Moving to Natural Gas for Brick Firing – Is it possible in India?

Sameer Maithel | Friday 11 September 2020

With building stock set to increase manifold in India over the next few years, the conversation has moved to how we can continue to progress, but in a sustainable way. Constructing more buildings is essential, especially given the kind of urban development the country is seeing – after all everyone needs a roof to sleep and work under.

But there are fundamental changes that need take place in the building industry if we don’t, at the same time, want to be victims of the very development we encourage.

It is high time that all stakeholders of the building industry think about the practical solutions that are possible given this scenario. And one such practical solution that can result in significant benefits is using natural gas for brick firing.

While this might seem like an innovative move, you might be surprised to learn that Europe has been using natural gas for brick firing for as far back as 1960s. Seeing its many benefits, using natural gas for brick firing was mainstreamed in Europe as early as 1970s and 80s. So much so that by 1990, almost 80% of the fuel used in European brick making was contributed by natural gas.

It might be stating the obvious that natural gas is cleaner fuel. This means it will not pollute the environment as much, given it generates lesser particulate matter and results in less CO2 emissions. That might seem like enough reason for the brick industry to shift to natural gas, but there are more benefits. This process improves the overall quality of bricks and is safer for the health and wellbeing of the employees who work in the kiln.

But let’s be honest. Market reality is a consideration for any industry, as it is for the brick industry. Granted that using natural gas to fire bricks produces less pollutants, but what about the feasibility aspects? Here is where we can borrow significant lessons from the experiences of the European brick industry.

We can see from the graph above that the European brick industry adapted to natural gas gradually. This happened as natural gas availability and pipeline network expanded. Additionally, technologies such as better designed driers and kilns; the use of high-speed burners; and automated control of drying and firing regimes continues to make the process and end product economically viable.

However, the fact of the matter is that even in Europe the shift to kilns using natural gas took over 30 years. So is it really possible in India?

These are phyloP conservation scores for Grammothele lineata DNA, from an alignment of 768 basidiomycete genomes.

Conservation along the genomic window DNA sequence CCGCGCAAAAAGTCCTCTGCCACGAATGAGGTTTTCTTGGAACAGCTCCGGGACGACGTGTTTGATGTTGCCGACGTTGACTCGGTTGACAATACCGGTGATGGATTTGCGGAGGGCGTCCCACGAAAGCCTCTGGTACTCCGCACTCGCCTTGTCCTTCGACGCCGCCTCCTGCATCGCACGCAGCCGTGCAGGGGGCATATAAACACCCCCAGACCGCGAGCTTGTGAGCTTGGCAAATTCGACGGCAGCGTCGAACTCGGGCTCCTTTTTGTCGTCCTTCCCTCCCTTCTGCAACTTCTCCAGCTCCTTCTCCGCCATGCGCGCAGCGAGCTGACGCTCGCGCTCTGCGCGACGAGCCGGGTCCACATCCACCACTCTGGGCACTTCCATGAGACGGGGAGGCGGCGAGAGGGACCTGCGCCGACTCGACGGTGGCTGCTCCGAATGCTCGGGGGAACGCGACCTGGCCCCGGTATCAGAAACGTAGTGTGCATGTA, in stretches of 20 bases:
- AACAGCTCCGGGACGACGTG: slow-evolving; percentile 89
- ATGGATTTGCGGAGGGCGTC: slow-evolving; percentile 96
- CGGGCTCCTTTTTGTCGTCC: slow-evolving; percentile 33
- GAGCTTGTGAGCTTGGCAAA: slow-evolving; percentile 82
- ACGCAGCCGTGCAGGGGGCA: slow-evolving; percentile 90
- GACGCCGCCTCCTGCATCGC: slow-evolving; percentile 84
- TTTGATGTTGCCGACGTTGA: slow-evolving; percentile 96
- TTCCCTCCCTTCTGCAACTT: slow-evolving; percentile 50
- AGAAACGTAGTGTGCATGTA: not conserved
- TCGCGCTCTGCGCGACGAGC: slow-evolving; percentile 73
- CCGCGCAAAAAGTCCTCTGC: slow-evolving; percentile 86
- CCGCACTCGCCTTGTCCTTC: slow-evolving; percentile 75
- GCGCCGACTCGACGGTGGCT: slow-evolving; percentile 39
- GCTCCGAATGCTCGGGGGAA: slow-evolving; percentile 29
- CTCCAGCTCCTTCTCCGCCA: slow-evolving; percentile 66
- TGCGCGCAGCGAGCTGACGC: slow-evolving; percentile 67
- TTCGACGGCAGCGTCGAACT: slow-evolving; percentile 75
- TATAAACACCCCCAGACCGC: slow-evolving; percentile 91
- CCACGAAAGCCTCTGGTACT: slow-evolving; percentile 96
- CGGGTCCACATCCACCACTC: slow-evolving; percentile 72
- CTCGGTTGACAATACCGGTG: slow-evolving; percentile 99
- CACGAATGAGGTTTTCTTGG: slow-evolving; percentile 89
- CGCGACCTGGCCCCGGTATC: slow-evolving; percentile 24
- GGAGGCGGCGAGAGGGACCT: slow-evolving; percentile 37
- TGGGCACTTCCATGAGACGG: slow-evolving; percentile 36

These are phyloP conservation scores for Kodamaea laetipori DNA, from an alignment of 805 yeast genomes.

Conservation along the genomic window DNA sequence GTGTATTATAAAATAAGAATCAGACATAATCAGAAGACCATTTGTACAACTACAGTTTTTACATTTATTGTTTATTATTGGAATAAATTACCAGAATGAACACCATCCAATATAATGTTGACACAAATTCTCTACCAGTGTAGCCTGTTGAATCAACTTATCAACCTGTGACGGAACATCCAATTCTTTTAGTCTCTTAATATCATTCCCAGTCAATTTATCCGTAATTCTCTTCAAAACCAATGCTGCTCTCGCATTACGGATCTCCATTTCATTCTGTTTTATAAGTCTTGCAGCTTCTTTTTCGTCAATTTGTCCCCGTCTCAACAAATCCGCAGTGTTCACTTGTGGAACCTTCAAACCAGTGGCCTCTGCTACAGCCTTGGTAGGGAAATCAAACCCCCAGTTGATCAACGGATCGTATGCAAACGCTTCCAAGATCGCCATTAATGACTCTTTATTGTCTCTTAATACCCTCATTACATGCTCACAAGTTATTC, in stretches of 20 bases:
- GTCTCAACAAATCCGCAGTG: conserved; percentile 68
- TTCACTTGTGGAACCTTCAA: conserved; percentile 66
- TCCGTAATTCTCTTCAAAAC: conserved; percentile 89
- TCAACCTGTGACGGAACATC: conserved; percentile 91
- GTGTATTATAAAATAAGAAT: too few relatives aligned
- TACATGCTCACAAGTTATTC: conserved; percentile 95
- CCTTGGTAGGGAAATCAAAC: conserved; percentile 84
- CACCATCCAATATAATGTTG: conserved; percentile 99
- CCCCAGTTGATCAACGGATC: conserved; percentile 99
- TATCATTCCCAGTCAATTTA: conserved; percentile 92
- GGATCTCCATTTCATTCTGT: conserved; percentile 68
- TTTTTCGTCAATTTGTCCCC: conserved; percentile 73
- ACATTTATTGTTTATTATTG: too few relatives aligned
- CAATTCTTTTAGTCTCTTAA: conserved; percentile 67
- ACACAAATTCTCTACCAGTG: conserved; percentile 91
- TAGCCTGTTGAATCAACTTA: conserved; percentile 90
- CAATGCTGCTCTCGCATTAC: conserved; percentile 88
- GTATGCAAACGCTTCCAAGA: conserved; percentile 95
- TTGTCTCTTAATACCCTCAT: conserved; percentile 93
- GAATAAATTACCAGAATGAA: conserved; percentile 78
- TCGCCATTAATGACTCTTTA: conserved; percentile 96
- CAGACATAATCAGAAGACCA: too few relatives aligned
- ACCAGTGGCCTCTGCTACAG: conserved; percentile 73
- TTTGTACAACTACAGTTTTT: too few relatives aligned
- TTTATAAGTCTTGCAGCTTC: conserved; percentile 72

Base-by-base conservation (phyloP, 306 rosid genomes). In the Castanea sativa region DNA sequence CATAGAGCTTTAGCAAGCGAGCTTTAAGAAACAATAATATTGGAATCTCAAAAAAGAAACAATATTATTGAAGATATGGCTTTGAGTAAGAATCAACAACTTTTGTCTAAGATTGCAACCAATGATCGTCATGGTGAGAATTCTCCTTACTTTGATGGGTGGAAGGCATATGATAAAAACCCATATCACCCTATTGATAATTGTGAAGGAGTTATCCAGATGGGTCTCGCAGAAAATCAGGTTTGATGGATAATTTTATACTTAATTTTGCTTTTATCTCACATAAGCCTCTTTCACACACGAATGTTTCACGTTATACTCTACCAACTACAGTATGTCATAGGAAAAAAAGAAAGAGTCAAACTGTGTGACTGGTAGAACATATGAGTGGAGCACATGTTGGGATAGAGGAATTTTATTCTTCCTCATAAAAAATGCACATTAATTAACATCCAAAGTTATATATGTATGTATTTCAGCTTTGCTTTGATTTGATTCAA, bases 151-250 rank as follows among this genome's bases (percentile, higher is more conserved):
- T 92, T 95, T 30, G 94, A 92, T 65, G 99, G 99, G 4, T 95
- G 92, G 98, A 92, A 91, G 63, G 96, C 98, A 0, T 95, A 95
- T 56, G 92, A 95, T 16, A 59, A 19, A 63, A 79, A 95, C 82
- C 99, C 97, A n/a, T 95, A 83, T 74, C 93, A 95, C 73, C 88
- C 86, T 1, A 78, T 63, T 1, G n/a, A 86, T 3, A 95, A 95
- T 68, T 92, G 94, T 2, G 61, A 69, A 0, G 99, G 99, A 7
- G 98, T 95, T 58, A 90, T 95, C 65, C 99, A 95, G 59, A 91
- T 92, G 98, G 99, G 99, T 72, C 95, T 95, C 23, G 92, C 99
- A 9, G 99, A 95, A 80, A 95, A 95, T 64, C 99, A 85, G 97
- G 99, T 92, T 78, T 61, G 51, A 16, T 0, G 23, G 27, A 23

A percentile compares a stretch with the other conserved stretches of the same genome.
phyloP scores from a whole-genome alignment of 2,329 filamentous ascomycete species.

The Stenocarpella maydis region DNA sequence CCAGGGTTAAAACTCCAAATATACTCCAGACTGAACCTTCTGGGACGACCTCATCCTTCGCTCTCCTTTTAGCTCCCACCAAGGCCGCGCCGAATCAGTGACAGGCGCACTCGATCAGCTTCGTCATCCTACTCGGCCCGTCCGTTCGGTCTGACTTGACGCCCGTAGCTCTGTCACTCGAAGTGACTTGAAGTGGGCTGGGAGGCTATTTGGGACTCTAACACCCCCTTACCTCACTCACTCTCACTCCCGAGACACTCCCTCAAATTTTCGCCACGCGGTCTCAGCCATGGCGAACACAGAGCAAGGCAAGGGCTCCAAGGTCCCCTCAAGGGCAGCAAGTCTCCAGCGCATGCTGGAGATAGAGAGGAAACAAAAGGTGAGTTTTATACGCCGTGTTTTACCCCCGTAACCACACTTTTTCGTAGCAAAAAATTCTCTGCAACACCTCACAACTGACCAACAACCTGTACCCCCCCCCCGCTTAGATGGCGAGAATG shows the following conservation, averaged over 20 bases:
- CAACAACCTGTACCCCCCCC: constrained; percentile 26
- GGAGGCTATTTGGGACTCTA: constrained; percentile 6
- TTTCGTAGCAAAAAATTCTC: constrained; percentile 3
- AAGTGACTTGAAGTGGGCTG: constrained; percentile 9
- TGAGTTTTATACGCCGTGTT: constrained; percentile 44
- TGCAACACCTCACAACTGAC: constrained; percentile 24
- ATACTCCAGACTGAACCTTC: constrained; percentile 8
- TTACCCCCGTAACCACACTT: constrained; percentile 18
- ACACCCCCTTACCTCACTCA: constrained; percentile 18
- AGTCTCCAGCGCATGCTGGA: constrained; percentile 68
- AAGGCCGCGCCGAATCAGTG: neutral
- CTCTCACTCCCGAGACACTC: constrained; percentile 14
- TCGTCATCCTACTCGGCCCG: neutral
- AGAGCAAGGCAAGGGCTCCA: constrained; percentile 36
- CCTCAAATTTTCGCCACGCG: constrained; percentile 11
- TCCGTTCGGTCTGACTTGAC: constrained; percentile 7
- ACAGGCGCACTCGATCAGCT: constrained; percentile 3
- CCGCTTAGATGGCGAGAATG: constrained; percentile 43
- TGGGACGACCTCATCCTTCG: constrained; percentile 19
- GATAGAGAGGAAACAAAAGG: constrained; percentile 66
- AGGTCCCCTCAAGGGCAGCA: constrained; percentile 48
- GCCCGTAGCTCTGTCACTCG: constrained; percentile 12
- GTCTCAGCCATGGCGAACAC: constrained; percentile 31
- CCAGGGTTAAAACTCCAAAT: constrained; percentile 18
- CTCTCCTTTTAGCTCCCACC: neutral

The good news is that this change has already started taking place in India, albeit slowly. One encouraging example is from Wienerberger India, who have converted their factory at Kunigal, Karnataka to natural gas firing. The bricks (hollow blocks) being made in this factory are found to be 60% lighter than conventional walling material (solid bricks), which converts to significant savings on structural cost due to reduction in dead load. This is in addition to the fact that lighter bricks allow for faster construction and ease of handling. Overall, the natural gas fired bricks being made in the factory are consistent and of higher quality.

Additionally, the Government of Punjab recently announced that it would explore the possibility of shifting brick kilns from coal to natural gas. While many kilns in the state had already shifted to the more energy efficient high draught zigzag kiln, government officials note that these kilns can further shift to natural gas without much change in their design. CNG is already widely available in Punjab.

So yes, brick firing with natural gas is possible in India but it does come with a few caveats.  In fact, even our neighbour, Bangladesh, has been using natural gas to fire bricks for several decades now and has operational natural gas fired Hoffmann kilns.

A Natural Gas Fired Hoffmann Kiln in Bangladesh

While in Europe, the brick industry is an organised industry and the brick kilns employ tunnel kiln technology, in India the brick industry is unorganised, with numerous small enterprises and mostly using zig-zag, FCBTK and clamp kiln technologies. Work is needed to develop cost effective technology solutions to convert existing kilns to natural gas firing. The dispersed nature of the industry will surely pose a challenge for supplying natural gas to brick kilns. Shifting to this newer process requires investment in both natural gas infrastructure and for upgrading the kiln. This means financial investment from kiln owners and brick makers being trained to use the new technology.

This might seem like a speed bump at this point in time but we only need to look at the European experience to know that the investment is worth it for all stakeholders involved.

Sameer Maithel

The writer is the Director of
Greentech Knowledge Solutions Pvt. Ltd. New Delhi



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